Educator Adopts Newborn Despite All Odds

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Jay Rapp and his daughter Kendall i

Jay Rapp and his daughter Kendall Jay Rapp hide caption

itoggle caption Jay Rapp
Jay Rapp and his daughter Kendall

Jay Rapp and his daughter Kendall

Jay Rapp

All week, we've heard commentary from guests and friends of the program who are conventional and unconventional dads, reflecting on the joys and challenges of fatherhood. We've heard from those who are married and single.

Today: Jay Rapp, an educator who adopted Kendall, a newborn baby girl, seven years ago:

JAY RAPP:

In 2002, I was 34, single and living and working on the campus of a co-ed boarding school in Colorado. Not unlike many others, there were two things that I wanted more than anything: one was to be in a committed, loving relationship, and the other was to be a father.

Jay Rapp and his family i

Jay Rapp and his family Jay Rapp hide caption

itoggle caption Jay Rapp
Jay Rapp and his family

Jay Rapp and his family

Jay Rapp

After years of trial and error, I finally realized that finding my soul mate was beyond my control. What I could control was whether or not I became a father. I had reached a point where I didn't want one to be dependent on the other and felt that it would be a shame if, in the end, I missed out on both.

I had already begun looking into the possibility of adoption the year before. I spent months researching my options: domestic adoption, international adoption, foster parenting, adopting a baby versus an older child in need of a home.

Through a friend of a friend, I met a couple who recommended a private adoption agency just outside Chicago. I vividly remember my first visit with my social worker who was absolutely wonderful. After asking all the required questions, she looked at me long and hard, sighed and said, "I have one more question for you, are you a practicing heterosexual?"

My response was simple and to the point: "At the moment, I'm not practicing anything, but if you're asking if I'm gay, I am." And that was that. The remaining two visits went smoothly and were uneventful.

What was "eventful" though was time it took between completing a mountain of paperwork and the actual placement. It had been a year since I had heard from the agency; and when they finally called, it felt like the single greatest moment in my life — a pregnant mother had come in to sign the papers giving up her soon-to-be-born baby, and I was the next on the list.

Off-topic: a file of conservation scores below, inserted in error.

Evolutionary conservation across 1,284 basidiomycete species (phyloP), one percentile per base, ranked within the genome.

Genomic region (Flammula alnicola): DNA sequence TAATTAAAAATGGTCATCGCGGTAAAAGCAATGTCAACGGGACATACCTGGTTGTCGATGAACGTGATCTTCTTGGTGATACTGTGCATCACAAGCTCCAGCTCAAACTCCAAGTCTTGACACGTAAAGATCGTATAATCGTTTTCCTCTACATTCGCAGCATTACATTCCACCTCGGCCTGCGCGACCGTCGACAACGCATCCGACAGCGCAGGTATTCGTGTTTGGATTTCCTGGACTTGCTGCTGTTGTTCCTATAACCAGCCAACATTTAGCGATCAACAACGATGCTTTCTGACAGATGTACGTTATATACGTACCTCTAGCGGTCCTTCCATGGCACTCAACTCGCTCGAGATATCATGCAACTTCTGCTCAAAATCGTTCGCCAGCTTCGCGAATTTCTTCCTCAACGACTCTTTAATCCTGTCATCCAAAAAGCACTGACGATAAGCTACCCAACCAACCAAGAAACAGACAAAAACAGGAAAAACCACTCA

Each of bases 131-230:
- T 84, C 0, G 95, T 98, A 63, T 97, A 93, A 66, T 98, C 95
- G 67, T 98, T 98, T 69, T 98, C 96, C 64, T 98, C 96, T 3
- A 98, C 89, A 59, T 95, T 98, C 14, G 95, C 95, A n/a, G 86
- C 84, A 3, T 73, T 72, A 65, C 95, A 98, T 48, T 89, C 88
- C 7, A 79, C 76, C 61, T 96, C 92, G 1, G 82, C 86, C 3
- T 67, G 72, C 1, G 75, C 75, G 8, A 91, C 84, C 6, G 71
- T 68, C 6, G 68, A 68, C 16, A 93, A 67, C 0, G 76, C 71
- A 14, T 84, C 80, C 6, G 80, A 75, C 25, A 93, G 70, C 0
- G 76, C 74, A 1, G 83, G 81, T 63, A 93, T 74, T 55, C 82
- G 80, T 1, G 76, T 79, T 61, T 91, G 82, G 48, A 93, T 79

By the next week, however, she had changed her mind, dealing me the worst moment in my life. But just days later, the adoption agency again called, informing me that the baby had been born, a beautiful girl, and if I was still interested, she was mine. I was on a plane to Chicago the next day.

I vividly remember holding her for the first time and the love and fear that I felt simultaneously. It was an important lesson that to this day, I tell couples thinking of starting a family.

Thinking about being a father/mother is very different than being a father/mother. I instantly wondered what I'd gotten myself into.

After a few months, the fear subsided and I settled in to the joy and contentment of fatherhood. Like so many parents, I found myself just watching her sleep, calling everyone at her first smile, first word, and espousing her many talents. My daughter has been, is, and always will be the greatest gift I ever received.

As it turns out, I did find love and we have since adopted a second child, another girl. On this father's day, I could not be more grateful.

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